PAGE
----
On March 24, NYLS’s Innovation Center for Law and Technology hosted a symposium for scholars working at the crossroads of law and technology.
The 2018 Internet Law Works-in-Progress Conference workshopped 60 draft papers and projects, allowing participating scholars to receive in depth-feedback on their work.
Scholars hailed from across the country and across the world, including universities in China, Israel, Greece, the United Kingdom, Denmark, and Germany. They participated in specialized sessions on copyright, privacy, artificial intelligence, emerging platforms, online content, and other internet law topics. The group represented a broad cross-section of backgrounds and research interests, and their works-in-progress explored issues ranging from free speech online to the legal rules necessitated by algorithmic decision-making and the threat that network-based technologies pose to democracy.
Professor Ari Ezra Waldman, a noted privacy scholar who leads the Innovation Center and whose first book Privacy As Trust: Information Law for an Information Age will be published on March 29, spearheaded NYLS’s role in the conference.
“This conference series, which is in its eighth year, is a locus on scholarship about our future,” Professor Waldman said. “Issues first discussed here become the subject of policy debates five to 10 years later. This is an essential gathering for scholars willing to take risks, think outside the box, and challenge the status quo.”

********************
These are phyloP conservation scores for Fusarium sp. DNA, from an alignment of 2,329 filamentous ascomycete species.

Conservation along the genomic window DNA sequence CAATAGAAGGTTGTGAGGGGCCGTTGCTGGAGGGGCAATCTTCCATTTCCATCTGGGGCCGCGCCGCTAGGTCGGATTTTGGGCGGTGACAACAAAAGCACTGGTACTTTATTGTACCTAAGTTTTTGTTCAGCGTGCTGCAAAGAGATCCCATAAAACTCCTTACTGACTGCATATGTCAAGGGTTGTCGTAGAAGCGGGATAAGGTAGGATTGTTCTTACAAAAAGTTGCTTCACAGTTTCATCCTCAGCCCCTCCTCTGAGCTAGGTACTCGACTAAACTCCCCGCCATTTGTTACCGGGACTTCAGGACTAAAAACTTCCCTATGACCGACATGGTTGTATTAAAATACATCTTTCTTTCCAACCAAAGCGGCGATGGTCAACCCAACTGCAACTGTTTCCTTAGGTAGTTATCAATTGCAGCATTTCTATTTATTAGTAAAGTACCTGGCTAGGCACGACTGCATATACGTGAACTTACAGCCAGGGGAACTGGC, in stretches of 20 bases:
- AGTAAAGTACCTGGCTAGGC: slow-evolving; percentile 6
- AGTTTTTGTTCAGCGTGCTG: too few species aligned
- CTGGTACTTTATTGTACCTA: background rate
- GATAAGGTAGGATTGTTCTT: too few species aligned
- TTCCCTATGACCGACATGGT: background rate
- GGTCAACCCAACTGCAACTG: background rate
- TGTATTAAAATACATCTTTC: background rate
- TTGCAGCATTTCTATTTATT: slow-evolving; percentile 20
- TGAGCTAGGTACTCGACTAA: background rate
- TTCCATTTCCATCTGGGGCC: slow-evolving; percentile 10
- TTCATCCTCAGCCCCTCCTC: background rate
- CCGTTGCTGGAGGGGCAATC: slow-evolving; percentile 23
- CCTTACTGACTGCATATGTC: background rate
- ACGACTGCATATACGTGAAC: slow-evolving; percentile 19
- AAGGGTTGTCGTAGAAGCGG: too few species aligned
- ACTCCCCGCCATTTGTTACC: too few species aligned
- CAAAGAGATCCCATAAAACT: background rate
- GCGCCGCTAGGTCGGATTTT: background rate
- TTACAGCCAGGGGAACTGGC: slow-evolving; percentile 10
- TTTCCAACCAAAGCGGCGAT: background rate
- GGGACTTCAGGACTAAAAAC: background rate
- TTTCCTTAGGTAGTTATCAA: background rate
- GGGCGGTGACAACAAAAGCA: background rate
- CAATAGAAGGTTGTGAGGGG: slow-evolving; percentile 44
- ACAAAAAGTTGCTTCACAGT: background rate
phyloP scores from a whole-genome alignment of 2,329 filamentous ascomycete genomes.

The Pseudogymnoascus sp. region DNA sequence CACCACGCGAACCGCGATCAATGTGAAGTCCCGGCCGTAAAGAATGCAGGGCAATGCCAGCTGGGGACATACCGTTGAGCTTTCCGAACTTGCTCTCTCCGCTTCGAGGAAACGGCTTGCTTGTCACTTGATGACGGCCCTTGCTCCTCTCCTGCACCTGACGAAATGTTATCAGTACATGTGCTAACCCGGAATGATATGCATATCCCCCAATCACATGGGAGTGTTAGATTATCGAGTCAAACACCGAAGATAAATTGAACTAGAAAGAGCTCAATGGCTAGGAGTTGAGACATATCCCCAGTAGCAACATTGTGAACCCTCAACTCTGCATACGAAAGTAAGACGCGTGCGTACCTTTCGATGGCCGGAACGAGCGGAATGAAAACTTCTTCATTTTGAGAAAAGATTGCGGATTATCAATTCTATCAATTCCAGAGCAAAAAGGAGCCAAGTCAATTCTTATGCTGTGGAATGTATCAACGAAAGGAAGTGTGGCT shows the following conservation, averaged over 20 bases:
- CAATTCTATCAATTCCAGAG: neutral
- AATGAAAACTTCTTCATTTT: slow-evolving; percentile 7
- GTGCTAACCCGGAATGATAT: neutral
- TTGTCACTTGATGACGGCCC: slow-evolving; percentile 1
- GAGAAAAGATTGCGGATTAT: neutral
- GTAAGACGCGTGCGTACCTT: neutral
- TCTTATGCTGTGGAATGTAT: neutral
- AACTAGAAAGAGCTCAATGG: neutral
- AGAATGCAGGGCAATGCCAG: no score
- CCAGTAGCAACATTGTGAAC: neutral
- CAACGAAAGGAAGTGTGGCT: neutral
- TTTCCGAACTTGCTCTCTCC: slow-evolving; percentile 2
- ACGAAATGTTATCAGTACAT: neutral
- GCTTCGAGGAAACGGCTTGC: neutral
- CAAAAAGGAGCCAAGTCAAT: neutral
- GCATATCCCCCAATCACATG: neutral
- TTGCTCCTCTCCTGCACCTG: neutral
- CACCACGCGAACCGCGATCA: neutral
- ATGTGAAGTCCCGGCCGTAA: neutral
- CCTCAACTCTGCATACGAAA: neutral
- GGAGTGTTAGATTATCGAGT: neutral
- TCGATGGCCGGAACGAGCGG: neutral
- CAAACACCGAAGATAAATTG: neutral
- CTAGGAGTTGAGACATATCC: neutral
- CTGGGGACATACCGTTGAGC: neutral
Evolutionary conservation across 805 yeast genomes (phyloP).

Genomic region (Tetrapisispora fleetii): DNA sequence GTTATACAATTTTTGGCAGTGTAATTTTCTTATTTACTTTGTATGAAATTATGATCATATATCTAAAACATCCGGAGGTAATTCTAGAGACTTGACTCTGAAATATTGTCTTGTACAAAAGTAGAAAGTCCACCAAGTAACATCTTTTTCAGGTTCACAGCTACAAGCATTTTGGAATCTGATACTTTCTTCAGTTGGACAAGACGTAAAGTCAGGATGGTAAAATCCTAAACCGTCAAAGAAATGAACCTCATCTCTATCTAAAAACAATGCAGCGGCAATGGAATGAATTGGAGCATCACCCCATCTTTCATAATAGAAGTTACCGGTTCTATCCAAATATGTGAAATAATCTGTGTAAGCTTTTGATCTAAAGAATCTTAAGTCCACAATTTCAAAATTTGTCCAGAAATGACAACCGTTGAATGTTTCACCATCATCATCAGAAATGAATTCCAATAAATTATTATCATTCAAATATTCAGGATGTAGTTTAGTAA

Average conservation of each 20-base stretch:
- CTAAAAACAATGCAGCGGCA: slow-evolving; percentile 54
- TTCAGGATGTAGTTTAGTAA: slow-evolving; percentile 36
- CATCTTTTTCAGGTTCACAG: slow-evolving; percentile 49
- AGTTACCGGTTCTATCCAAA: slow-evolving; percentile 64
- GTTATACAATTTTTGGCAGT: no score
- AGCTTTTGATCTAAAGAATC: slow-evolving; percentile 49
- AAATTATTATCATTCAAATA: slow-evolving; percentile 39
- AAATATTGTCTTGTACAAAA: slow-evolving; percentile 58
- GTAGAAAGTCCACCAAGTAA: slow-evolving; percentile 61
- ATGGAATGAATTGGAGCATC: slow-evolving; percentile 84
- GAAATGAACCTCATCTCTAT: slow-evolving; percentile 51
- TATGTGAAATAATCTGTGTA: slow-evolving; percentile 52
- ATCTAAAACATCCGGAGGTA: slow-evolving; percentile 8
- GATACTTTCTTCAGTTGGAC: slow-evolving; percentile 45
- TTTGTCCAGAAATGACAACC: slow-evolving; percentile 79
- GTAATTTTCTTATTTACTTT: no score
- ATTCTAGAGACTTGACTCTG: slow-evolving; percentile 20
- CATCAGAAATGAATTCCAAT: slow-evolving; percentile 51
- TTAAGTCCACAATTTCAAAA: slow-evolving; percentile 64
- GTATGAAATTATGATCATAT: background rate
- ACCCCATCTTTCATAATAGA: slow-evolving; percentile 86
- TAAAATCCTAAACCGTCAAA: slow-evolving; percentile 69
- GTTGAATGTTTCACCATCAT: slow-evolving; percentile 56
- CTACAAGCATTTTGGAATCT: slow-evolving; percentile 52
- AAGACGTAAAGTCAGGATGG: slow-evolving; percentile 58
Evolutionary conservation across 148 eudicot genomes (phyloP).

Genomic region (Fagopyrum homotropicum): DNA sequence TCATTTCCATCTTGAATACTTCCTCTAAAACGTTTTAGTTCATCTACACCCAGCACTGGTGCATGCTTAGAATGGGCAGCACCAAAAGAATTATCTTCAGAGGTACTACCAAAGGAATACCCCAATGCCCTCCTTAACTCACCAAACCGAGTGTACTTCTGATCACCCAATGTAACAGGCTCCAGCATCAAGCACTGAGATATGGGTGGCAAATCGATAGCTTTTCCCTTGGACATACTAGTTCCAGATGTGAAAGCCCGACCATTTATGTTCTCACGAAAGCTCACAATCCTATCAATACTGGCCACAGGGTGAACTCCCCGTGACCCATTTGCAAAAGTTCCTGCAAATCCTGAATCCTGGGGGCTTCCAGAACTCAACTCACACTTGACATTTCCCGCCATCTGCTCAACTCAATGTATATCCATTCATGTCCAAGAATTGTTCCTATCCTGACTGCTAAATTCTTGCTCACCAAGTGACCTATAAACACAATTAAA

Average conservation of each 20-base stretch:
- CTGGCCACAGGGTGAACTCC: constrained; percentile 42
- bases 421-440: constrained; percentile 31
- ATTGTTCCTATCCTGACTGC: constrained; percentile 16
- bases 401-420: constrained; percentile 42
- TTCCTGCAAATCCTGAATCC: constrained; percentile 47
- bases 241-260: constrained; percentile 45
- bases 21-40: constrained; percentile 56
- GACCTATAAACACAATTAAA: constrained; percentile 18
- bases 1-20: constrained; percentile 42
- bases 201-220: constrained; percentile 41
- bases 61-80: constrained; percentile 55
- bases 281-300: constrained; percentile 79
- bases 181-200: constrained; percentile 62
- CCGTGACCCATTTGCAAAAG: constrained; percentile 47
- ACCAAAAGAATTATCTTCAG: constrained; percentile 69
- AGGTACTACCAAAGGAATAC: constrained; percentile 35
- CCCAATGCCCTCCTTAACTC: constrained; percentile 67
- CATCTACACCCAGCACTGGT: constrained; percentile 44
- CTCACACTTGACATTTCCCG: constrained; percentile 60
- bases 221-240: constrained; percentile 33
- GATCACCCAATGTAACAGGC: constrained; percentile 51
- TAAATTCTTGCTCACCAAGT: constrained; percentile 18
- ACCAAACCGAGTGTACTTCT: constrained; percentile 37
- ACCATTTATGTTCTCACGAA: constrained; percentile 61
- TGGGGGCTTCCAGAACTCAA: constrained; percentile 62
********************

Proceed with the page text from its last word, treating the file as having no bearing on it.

Adjunct Professor Joseph Forgione, Associate Director of the Innovation Center, also played a key role in organizing and planning the day.
Several NYLS students who work with the Innovation Center were directly involved in hosting the scholars: Gabriele Fougner 1L Two-Year J.D. Honors Program, Jason Goodman 3L, Maverick James 2L, Meenka Maharaj 3L, Kaleigh Morrison 3L, Carlos Mendez Perez 3L, Paisley Piasecki 1L, April Pyatt 4L Evening, Vincent Rotondo 2L, and Katarina Sykes 2L.
View event photos.